A Dicey Doctrine of Rule of Law
Author: Latika Durgani
Designation: Law Student
INTRODUCTION: A Dicey Doctrine of Rule of Law
Constitutional Theorist and British Jurist, AV Dicey propounded a Doctrine of Rule of Law in 1855. Dicey very clearly made three distinct ideas in Rule of Law which exist in British Constitution and are as follow: -
Absence of Arbitrary power i.e., no one is punishable except for a distinct breach of law established ordinarily before the courts of the land.
Equality before the law i.e., everyone irrespective of their rank, or condition is subject to ordinary law and they are not above the law.
Individual Liberties i.e., the result of the ordinary law is the constitution and the independence of the judiciary.
The concept of Rule of Law has also been discussed in international forums such as United Nations. It is a socio-legal-economic content. This concept does not have any universally accepted fixed connotation though it is regarded as the foundation of friendly and equitable relations between states and the base of fairs societies.
Supreme Court of India has referred to this phrase very often and ruled out that the Doctrine of Rule of Law is one of the basic features of the Indian Constitution and cannot be destroyed by amending the constitution under Article 368. It also held that this doctrine is embodied in Article 14 of the Indian Constitution which says that the state shall not deny to any person equality before the law and there should be equal protection of the laws within the territory of India. Equality before Law is of British Origin and has a negative concept which connotes that there should be the absence of any special privileges in favor of any person. Also, everyone should be treated equally to the ordinary law of the land administered by ordinary law courts.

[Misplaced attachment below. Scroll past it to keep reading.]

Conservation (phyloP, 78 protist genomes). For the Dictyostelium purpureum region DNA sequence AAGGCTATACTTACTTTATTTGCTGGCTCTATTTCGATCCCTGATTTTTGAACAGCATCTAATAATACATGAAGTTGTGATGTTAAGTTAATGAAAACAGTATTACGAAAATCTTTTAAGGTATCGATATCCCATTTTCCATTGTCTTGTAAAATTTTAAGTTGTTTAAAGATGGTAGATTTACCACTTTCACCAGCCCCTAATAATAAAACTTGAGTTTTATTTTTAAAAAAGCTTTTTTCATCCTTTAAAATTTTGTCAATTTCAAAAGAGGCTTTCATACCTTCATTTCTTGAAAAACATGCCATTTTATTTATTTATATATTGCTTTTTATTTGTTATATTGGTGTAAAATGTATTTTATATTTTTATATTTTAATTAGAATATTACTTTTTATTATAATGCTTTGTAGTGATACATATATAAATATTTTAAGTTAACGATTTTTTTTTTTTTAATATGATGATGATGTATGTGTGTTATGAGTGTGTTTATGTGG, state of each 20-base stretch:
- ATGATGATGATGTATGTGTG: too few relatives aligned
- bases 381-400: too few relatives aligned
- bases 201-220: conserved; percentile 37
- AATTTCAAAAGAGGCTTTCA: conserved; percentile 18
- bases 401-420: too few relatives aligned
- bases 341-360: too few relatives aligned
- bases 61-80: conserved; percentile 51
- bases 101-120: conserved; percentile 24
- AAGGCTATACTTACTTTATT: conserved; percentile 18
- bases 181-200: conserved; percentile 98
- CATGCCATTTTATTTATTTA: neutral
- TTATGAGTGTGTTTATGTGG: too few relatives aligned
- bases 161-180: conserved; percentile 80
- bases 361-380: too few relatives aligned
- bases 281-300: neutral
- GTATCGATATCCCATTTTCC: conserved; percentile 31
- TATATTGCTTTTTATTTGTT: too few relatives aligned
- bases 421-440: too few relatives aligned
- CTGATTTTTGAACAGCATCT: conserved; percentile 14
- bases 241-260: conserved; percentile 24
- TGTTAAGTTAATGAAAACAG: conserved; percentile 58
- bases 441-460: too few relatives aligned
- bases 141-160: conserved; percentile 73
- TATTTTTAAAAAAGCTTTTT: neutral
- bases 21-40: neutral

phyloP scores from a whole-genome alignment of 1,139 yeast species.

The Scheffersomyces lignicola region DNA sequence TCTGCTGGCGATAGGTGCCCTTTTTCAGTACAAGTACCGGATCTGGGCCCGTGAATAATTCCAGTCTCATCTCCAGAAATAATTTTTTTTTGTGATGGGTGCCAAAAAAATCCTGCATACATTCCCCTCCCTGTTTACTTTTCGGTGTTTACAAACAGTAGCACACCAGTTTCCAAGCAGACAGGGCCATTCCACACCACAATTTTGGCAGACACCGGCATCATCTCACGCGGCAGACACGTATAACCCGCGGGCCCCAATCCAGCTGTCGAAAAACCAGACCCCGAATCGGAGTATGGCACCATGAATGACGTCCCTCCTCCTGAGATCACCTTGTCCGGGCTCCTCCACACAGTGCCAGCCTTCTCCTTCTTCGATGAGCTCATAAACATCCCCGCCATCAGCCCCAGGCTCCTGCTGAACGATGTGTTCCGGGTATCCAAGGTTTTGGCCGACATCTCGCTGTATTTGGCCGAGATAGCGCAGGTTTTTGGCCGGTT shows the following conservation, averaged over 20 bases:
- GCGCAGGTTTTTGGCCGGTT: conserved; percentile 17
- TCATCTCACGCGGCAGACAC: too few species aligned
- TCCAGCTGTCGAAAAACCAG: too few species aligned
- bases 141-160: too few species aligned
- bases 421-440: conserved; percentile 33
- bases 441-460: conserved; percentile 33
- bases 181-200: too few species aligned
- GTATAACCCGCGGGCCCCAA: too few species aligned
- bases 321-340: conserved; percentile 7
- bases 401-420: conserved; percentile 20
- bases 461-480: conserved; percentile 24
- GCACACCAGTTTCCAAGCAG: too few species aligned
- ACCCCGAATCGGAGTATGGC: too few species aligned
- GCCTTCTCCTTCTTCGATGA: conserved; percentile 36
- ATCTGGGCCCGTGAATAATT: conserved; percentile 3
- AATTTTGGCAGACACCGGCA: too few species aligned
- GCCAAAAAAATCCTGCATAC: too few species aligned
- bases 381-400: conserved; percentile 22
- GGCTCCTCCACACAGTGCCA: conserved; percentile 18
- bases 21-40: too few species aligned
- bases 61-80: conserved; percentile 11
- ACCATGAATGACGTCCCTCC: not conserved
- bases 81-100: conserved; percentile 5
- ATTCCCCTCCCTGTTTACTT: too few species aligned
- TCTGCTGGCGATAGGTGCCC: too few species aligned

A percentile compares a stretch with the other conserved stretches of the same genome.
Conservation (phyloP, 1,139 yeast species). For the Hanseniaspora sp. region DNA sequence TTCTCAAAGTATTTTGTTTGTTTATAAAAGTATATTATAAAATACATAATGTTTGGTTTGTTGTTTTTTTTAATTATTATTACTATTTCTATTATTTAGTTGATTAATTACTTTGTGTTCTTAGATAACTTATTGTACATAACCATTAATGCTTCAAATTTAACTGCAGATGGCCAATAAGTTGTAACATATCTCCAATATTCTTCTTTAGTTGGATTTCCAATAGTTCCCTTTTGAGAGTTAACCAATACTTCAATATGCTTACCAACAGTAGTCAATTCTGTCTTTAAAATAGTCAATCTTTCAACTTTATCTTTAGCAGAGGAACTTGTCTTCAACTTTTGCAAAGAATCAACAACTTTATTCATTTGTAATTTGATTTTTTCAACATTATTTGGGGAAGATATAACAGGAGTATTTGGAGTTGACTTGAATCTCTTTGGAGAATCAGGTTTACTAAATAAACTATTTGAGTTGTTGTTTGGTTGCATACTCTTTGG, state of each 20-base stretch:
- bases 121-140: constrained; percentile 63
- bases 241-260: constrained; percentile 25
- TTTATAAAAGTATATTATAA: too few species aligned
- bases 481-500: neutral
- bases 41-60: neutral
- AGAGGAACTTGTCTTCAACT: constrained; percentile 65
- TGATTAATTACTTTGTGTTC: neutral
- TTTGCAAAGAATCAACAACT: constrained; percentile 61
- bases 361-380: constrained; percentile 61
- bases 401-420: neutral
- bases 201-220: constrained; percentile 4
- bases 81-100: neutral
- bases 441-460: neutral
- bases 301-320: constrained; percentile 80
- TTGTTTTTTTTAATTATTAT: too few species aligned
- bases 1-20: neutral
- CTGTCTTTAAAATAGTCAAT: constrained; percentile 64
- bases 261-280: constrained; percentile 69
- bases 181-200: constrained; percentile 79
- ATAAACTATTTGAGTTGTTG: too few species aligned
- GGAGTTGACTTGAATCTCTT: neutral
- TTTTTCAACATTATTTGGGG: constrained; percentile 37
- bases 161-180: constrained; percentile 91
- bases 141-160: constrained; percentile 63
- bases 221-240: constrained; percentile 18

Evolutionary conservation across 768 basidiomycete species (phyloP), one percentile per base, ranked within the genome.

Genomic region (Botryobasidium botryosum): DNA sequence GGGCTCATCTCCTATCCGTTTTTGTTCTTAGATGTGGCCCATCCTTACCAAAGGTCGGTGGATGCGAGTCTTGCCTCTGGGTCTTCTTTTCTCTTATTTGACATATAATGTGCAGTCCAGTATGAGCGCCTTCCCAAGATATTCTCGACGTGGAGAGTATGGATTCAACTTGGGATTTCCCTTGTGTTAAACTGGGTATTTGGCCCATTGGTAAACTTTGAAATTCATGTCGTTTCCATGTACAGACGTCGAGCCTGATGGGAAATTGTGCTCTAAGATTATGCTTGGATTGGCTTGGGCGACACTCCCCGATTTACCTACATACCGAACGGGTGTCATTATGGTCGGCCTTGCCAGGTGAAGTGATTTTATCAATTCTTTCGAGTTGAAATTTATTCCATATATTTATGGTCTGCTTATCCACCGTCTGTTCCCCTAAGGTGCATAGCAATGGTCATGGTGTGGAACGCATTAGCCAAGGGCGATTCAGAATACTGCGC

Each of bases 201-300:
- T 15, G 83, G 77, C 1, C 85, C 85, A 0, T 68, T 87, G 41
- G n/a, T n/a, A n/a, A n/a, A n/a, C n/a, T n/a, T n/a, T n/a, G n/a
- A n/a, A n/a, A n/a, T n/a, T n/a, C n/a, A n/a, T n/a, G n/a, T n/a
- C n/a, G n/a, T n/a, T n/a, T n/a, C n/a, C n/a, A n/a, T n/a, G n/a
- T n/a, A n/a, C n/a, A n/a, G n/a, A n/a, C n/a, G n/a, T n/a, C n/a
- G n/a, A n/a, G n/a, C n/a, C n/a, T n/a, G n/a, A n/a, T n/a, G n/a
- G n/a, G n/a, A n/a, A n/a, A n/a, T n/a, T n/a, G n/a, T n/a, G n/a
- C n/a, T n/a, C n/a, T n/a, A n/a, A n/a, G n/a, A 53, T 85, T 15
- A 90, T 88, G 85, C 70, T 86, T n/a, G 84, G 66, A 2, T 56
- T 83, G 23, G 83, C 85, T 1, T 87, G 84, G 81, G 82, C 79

Therefore, no person is above the law. Equal Protection of Laws has been taken from the Constitution of the USA and it is a positive concept which connotes that there should be no discrimination and everyone should be treated equally under equal circumstances.
It averts social ostracization in general. In toto, rule of law is a law that is reasonable, non-discriminatory, and envisages controlled power. It is comprised of constitutional values, for instance, constitutionalism, equality before the law, independent judiciary, liberty of the citizens, etc.
But there are certain things which are written on the paper and less found in practicality. In the Indian scenario, when it comes to procedural effectiveness it fairly does good. According to the World Justice Project Rule of Law Index 2020, India ranks 69th stating that faith in the rule of law is diminishing which is a grim situation. India still ranks very low on the corruption index, it secured 86th position among 180 countries. There has been degradation of position from the year 2019. Factors such as corruption, unfair policies, delayed justice, archaic laws, the bias of lawyers, deep politicization all subvert to Rule of Law.
India needs stringent laws that prevent the violation of rule of law. The legislative should keep in mind that laws are not made against the rule of law or the Constitution. India's legal institution needs reform as it has been seen as a "second-order" issue. Rule of Law's foundation lies in curbing corruption, the absence of an abuse of power, and access to public services. It is strongly interlinked with development and promotes human rights and sustains peace. It is still not too late for India to reinvest and invigorate in its rule of law mechanism because even the slightest change can bring exemplary impact.
For the United Nations definition, “the rule of law is a principle of governance in which all persons, institutions and entities, public and private, including the State itself, are accountable to laws that are publicly promulgated, equally enforced and independently adjudicated, and which are consistent with international human rights norms and standards. It requires measures to ensure adherence to the principles of supremacy of the law, equality before the law, accountability to the law, fairness in the application of the law, separation of powers, participation in decision-making, legal certainty, avoidance of arbitrariness, and procedural and legal transparency”.
“What is the Rule of Law”, https://www.un.org/ruleoflaw/what-is-the-rule-of-law/
Indira Nehru Gandhi v. Raj Narayan 1975 SCC (2) 159
The Constitution of India, 1950